Excellent! A full hour with Dr. Wesiend. Haven’t listened yet but guaranteed to be the latest info in our understanding of tDCS. We met Dr. Weisend earlier in podcast #4,

Recently, transcranial direct current stimulation (tDCS) or the non-invasive targeting of weak direct current (DC) to specific brain regions has received media attention. Among the scientific research community, tDCS has been a subject of great interest owing to its usage ease, relative inexpensiveness, and encouraging research results on a range of functions. Studies have seen tDCS accelerate learning, reduce symptoms of dementia, and improve attention in those with Attention Deficit Disorder (ADD). Understandably, a coinciding rise in the DIY community has also prompted an increase in consumer devices available for home use in hopes of mimicking tDCS’s potential neuroenhancement abilities.

Source: Does tDCS accelerate learning safely? – Dr. Michael Weisend | The Quantified Body

Make New Memories But Keep the Old, With a Little Help From Electrodes | Smithsonian

Scarce on details but certainly I will be keeping tabs on this.

Deep sleep, a period that’s known as vital for memory formation, becomes rarer as people age, waning more and more after individuals hit their mid-30s. By attaching two electrodes to a person’s scalp, Walker can direct a current into the prefrontal area and simulate the slow waves of deep sleep while the wearer slumbers.
The technique is called transcranial direct-current stimulation (tDCS), and while the equipment to do it is commercially available, it is not FDA approved for use on medical conditions. The devices in their current form aren’t intelligent enough to know when a wearer is in deep non-rapid eye movement (NREM) sleep, and so they aren’t able to start stimulating in that sleep stage on their own and sync up with the brain’s waves. “At present, we scientists need to do this in a sleep lab,” says Walker. “We have to measure someone’s sleep, and then switch the stimulator on at the desired stimulating rhythm to have a beneficial effect.” That said, he believes in five to eight years these issues will be resolved, and these devices could help those with Alzheimer’s, dementia, insomnia, depression and anxiety.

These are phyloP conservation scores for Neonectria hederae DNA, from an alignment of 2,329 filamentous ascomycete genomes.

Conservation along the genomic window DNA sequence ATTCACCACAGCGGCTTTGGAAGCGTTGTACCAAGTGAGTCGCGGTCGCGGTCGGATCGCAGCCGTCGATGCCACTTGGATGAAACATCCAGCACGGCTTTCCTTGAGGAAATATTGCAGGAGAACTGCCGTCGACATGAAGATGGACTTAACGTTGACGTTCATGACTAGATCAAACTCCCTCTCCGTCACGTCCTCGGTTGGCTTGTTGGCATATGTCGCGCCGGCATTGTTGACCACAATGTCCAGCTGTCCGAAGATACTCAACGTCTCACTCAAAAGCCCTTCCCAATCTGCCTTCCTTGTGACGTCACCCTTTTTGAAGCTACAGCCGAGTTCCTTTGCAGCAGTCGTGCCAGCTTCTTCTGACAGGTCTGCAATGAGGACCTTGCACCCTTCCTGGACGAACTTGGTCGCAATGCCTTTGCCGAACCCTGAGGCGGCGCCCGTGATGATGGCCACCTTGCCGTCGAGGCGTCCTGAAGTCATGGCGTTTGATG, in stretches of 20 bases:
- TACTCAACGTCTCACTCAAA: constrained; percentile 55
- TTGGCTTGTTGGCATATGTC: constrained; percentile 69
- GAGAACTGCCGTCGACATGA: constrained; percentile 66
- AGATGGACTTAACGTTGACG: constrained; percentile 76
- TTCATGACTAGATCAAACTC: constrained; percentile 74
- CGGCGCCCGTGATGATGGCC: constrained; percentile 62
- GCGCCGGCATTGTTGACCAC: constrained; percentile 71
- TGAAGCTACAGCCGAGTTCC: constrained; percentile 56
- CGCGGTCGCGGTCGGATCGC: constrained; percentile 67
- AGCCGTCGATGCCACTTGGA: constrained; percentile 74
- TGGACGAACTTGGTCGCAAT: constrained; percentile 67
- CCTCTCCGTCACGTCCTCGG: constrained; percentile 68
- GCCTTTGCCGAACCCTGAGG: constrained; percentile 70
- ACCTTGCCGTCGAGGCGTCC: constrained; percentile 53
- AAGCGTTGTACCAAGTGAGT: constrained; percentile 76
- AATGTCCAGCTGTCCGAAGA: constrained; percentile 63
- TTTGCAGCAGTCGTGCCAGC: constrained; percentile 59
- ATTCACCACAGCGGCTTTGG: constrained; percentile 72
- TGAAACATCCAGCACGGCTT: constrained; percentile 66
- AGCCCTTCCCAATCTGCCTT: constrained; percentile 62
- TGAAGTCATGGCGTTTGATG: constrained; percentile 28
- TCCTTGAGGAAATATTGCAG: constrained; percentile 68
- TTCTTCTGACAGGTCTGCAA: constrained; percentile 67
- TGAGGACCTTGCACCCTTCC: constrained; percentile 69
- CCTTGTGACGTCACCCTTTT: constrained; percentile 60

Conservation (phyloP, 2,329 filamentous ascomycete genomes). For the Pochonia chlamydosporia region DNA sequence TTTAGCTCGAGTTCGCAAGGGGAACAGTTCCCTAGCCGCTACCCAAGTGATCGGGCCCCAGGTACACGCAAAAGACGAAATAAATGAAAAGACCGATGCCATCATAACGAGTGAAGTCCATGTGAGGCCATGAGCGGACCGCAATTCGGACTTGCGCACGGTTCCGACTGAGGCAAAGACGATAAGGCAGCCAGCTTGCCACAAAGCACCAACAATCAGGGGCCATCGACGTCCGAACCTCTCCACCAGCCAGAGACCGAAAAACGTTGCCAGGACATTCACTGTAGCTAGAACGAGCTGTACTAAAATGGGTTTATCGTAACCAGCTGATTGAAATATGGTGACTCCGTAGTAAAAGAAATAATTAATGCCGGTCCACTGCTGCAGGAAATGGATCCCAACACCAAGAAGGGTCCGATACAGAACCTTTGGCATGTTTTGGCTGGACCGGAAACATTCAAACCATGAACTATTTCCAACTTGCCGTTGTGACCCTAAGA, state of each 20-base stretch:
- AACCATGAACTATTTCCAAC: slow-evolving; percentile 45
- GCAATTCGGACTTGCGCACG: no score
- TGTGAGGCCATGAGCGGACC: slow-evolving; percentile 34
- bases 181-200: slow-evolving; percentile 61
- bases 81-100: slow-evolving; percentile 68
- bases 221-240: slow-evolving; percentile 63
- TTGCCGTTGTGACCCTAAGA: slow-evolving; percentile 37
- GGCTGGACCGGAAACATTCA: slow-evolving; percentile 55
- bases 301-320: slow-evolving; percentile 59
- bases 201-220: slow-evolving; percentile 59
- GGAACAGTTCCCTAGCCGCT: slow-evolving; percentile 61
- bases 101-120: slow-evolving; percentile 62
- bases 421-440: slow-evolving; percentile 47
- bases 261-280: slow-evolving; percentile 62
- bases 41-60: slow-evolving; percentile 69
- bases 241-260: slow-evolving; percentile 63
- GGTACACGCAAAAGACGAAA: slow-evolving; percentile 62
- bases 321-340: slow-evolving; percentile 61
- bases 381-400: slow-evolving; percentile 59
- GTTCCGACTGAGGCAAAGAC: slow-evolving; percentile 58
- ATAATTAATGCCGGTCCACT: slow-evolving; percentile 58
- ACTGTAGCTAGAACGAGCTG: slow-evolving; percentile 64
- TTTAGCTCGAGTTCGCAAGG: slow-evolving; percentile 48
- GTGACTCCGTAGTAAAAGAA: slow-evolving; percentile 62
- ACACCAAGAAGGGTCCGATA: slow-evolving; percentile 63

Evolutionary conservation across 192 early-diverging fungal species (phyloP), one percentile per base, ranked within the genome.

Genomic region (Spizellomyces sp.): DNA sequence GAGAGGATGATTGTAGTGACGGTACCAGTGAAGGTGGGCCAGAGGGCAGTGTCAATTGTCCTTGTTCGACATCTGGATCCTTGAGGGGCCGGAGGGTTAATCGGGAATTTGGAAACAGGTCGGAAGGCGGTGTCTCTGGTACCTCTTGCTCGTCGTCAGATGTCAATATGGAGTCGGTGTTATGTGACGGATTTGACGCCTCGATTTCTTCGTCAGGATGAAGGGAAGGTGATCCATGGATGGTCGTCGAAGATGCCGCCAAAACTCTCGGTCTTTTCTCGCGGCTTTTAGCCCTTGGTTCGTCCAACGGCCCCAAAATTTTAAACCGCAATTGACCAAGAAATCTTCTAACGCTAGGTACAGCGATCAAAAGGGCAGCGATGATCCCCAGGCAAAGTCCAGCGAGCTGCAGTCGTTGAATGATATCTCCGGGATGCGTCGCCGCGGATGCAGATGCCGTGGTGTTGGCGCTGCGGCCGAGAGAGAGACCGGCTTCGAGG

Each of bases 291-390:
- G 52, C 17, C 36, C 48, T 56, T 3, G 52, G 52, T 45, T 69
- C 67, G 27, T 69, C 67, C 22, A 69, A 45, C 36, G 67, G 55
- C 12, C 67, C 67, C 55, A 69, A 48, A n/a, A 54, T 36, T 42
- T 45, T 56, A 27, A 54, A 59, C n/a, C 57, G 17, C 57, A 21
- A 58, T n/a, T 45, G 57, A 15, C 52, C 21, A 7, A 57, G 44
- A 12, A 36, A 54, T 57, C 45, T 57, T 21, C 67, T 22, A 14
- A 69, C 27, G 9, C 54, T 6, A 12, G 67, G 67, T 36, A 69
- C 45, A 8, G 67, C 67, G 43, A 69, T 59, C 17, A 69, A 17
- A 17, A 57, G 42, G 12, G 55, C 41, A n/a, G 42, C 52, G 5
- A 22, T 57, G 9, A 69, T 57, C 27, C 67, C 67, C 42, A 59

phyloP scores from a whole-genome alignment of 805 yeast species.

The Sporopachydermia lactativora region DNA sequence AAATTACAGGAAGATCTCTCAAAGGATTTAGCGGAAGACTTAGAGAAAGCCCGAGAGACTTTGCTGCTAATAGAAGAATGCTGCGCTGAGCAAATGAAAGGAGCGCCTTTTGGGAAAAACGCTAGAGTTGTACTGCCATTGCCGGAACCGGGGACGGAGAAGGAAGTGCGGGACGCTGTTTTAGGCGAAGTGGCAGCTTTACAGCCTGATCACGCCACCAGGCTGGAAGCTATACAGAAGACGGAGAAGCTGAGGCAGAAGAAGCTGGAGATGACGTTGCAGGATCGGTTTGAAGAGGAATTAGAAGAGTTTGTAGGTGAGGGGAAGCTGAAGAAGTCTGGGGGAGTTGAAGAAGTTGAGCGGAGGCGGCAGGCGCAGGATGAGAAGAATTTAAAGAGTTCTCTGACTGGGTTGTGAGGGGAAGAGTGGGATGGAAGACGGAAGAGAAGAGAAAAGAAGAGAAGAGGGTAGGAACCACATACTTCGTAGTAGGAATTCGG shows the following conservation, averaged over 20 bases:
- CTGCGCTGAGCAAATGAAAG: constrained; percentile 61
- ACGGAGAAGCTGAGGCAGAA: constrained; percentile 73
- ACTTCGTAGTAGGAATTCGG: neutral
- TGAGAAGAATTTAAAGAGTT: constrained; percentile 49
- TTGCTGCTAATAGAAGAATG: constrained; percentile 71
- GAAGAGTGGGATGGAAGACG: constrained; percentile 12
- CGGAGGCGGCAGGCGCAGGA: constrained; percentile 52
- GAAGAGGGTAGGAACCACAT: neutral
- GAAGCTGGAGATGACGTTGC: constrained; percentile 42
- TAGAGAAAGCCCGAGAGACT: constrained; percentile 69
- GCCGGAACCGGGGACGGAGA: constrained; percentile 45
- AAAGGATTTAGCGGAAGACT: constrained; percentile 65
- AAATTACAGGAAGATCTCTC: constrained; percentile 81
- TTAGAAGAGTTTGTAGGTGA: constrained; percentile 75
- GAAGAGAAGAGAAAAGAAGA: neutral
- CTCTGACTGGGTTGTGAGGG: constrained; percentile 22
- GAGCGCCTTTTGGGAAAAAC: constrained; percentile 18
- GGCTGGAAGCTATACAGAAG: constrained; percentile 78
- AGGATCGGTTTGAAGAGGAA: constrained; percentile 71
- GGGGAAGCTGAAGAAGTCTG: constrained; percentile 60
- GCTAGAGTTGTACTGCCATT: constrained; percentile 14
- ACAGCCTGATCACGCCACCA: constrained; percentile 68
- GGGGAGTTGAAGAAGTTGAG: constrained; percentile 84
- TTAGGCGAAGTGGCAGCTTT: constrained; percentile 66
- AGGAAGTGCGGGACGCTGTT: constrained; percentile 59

Source: Make New Memories But Keep the Old, With a Little Help From Electrodes | Innovation | Smithsonian

Why your brain stimulator is probably not making you stupider

But read the whole article to hear Nathan’s perspective on the paper that created a deluge of negative media.

This is very, very different from the montages that have been used in studies of cognitive enhancement in the past (and the most common ones used by the DIY community), which typically use an anode placed near some site on the prefrontal cortex and another either placed on the same region on the other side of the head, above the eye on the other side of the head, or somewhere on the contralateral body below the neck (to generate a montage with only one site with high current density). The authors explain why they wanted to stimulate both sides simultaneously (complex tasks engage large regions of the frontal cortex, therefore they thought stimulating a large area would be desirable. Oddly, they even mention the more conventional way of doing this (an F3-F4 montage), but never explain why they decided against it.

Warning: transcranial direct current stimulation can do your head in | The Guardian

This is what the media does! They are referencing the article discussed here, where Nathan Whitmore (ohsnapitsnathan) points out that due to the unusual electrode configuration, “…the current density at the cathode is actually greater than at the “active” electrodes…).

Who ever thought this was a good idea? A form of electrical brain stimulation was first used to treat melancholy in the 19th century.

Melancholy isn’t even a thing. In the 1960s, tDCS became briefly fashionable when it was shown that it could alter the excitability of neurons in the motor cortex. More recently, it’s been used to increase or decrease cortical activity with the aim of alleviating depression or insomnia.

Hopefully, doctors will exercise extreme caution with the treatment now the possibility of detrimental effects has been raised. Are you kidding? People are out there zapping themselves – you can buy a tDCS kit online for less than £100. You can even find instructions to make your own.

So this isn’t the end for tDCS? Probably not. And a similar application, but with alternating current – tACS – is also being researched.